Project #79599 - Discussion Seven traditional functions of families

This needs to be 1 page with at least 1 apa citing

Based on your opinion, rank the seven traditional functions of families in order of importance. These functions are found on page 362 in your textbook. Functions such as care for the aging, birth rate, and economic production are highlighted. How would you rank these functions in order of importance to our society? Why do you think this primary order is critical? What would happen in society if the order was reversed? How does an economic or structural change potentially rearrange the ordering of these functions? For example, during the Great Depression, millions of Americans would have prioritized economic production over a function such as recreation. Or, consider how procreation might be devalued for a time when a country is experiencing war or social upheaval. This ordering exercise can shed some light on your own values and beliefs as well as socioeconomic status.

Page 362

"Legal Changes. You might be surprised, too, at how difficult it once was to get a divorce. One spouse was required to prove severe abuse or adultery. In New York, where adultery was the only grounds for divorce, witnesses had to testify under oath at a trial that one spouse had committed adultery. As the stigma attached to divorce shrank, laws against divorce relaxed. Today, in most states “incompatibility,” which simply means that two people aren’t getting along, has become adequate grounds for divorce. In many states, couples can work out their own “no-fault” divorce, and judges simply sign the paperwork. In Florida, the couple can sign papers in a lawyer’s office, and they don’t even have to appear in court. Such legal changes have further reduced the stigma attached to divorce, which, in turn, has contributed to the high divorce rate.

Are These Changes Good or Bad? Symbolic interactionists take the position that nothing is good or bad in and of itself. They view “goodness” and “badness” as value judgments that are imposed on people’s behavior. Depending on its assump- tions, one group is alarmed at increases in divorce and changes in marital roles, new views on parenting, and so on. Another group looks at these same changes and feels pleased that the family is evolving. Symbolic interactionists do not take a stand that either is correct or better, for symbolic interactionism has no framework for making value judgments.

In Sum â–¸ To explain why the divorce rate has increased, symbolic interactionists ana- lyze how symbols—ideas, meanings, and expectations—associated with marriage and family life have changed. They stress that symbols both reflect and create reality. That is, symbols not only represent people’s ideas but also influence people’s ideas and behaviors.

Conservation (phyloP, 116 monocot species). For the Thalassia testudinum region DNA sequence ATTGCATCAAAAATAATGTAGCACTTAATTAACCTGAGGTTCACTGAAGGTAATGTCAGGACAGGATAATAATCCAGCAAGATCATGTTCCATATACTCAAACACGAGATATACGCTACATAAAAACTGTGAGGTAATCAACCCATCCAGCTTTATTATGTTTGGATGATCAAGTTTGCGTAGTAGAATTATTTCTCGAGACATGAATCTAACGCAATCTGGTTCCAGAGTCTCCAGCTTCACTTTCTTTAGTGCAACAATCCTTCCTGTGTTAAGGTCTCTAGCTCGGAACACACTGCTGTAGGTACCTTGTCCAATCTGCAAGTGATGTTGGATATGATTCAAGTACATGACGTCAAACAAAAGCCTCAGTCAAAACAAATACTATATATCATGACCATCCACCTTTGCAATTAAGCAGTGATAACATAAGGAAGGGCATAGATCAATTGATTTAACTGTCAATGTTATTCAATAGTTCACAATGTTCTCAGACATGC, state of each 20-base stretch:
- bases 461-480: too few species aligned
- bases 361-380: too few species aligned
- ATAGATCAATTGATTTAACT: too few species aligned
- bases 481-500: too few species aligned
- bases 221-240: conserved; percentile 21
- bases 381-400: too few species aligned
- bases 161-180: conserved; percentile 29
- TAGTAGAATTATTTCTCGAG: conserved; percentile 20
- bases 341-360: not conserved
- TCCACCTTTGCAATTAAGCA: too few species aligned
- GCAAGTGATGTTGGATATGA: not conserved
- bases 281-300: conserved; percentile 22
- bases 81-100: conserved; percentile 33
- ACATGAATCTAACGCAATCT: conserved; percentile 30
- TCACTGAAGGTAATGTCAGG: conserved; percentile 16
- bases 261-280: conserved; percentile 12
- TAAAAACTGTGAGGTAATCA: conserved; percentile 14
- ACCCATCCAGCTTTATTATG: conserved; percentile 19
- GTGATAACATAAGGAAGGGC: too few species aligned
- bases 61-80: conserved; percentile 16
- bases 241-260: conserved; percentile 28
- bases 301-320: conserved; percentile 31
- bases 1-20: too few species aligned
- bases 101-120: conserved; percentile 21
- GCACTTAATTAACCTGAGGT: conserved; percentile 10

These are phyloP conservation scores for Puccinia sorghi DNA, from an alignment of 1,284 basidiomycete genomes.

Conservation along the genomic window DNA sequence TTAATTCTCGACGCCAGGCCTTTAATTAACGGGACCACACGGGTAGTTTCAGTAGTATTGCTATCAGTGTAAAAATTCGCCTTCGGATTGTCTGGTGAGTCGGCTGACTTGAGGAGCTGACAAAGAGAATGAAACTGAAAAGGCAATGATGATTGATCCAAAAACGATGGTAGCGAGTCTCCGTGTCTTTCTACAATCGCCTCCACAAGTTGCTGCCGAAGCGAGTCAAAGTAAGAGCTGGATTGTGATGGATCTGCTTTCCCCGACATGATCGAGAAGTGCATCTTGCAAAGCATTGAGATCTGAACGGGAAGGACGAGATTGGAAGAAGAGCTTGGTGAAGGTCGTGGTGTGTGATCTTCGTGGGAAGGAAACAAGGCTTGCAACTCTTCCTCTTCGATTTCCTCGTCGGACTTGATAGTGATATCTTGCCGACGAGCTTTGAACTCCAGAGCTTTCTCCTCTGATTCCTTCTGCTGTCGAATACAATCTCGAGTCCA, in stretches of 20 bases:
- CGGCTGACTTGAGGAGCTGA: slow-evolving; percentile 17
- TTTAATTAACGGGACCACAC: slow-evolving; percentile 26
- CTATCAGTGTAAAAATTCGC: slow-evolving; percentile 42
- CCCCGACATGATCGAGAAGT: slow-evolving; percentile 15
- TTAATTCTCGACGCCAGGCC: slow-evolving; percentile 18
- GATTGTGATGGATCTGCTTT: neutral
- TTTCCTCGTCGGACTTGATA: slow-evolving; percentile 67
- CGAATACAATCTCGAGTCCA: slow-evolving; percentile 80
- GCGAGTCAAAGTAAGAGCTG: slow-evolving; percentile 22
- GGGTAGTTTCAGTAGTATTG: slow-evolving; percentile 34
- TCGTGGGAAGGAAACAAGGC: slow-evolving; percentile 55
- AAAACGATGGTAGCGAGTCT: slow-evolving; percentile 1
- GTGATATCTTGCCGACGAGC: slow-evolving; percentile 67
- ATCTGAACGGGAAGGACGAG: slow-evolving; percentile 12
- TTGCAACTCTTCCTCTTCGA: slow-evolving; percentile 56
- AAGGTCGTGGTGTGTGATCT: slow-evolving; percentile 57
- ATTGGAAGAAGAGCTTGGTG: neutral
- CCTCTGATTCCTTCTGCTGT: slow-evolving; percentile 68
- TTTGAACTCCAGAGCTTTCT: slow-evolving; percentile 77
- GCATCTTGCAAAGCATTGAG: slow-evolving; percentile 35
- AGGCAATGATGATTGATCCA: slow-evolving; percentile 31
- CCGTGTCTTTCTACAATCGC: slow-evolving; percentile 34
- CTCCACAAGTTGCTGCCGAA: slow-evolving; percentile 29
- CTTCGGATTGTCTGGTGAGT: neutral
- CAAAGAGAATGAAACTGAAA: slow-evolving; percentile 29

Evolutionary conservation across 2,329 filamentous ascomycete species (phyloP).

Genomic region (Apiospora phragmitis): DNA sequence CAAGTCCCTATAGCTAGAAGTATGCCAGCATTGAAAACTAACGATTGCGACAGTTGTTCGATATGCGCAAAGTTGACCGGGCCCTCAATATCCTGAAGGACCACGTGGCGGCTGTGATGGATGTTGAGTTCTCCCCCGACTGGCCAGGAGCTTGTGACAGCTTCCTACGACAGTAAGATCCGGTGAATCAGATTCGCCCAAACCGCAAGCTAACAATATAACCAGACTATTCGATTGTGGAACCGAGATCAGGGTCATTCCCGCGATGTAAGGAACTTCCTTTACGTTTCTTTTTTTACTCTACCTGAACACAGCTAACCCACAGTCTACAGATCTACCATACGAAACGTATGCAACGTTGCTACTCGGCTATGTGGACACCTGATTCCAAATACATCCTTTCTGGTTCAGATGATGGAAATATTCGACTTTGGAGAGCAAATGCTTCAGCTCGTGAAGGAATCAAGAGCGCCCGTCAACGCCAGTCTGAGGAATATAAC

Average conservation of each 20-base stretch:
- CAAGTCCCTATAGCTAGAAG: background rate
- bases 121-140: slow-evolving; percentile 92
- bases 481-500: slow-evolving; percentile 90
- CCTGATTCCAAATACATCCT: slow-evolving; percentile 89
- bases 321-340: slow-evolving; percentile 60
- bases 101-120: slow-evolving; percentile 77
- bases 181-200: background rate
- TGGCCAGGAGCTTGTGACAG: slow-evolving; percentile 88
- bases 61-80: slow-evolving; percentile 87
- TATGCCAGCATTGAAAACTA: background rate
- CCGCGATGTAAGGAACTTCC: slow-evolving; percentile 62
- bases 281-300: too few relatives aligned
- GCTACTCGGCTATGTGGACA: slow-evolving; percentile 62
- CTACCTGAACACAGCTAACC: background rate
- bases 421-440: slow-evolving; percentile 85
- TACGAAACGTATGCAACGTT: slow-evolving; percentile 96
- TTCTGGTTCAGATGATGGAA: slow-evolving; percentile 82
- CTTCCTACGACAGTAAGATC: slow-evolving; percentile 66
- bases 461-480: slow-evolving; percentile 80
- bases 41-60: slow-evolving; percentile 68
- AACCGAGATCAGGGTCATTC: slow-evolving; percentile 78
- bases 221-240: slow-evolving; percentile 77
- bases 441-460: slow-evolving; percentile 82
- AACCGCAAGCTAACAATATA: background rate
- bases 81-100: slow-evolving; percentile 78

Functionalism: Declining Functions

When functionalists analyze social change, they look at how change in one part of soci- ety affects its other parts. Earlier in this chapter, we examined the impact of industrial- ization and urbanization on marriage and family. You will recall that the birthrate fell as children became more costly. This is an example of how change in one part of the system (work) brought about change in another (family). Let’s look now at how func- tionalists explain our high rate of divorce.

For background, we should note that functionalists have identified seven key func- tions of the family. They point out that around the world the family provides

1. economic production 2. socialization of children 3. care of the sick and injured 4. care of the aged 5. recreation 6. sexual control of family members 7. reproduction.

Let’s see what effects the Industrial Revolution and urbanization had on these seven traditional functions of the family—and how a reduction of these functions are related to divorce.

Economic Production. Before industrialization, the members of a family worked together as an economic team. Survival was precarious. Even getting enough food and adequate clothing was a problem. To survive, the members of a family—like it or not— were forced to cooperate. When industrialization moved production from home to factory, it disrupted this team. No longer working as a unit, the husband-father was separated from the daily activities of the family and the wife-mother from the production of income. The older children, who went to work for wages, grew less dependent on their family."

 (Henslin 362)

 

Henslin, James M. Social Problems: A Down to Earth Approach, 11th Edition. Pearson, 2014. VitalBook file.

 

 

The citation provided is a guideline. Please check each citation for accuracy before use.

 

Subject General
Due By (Pacific Time) 08/18/2015 09:00 pm
Report DMCA
TutorRating
pallavi

Chat Now!

out of 1971 reviews
More..
amosmm

Chat Now!

out of 766 reviews
More..
PhyzKyd

Chat Now!

out of 1164 reviews
More..
rajdeep77

Chat Now!

out of 721 reviews
More..
sctys

Chat Now!

out of 1600 reviews
More..
sharadgreen

Chat Now!

out of 770 reviews
More..
topnotcher

Chat Now!

out of 766 reviews
More..
XXXIAO

Chat Now!

out of 680 reviews
More..
All Rights Reserved. Copyright by AceMyHW.com - Copyright Policy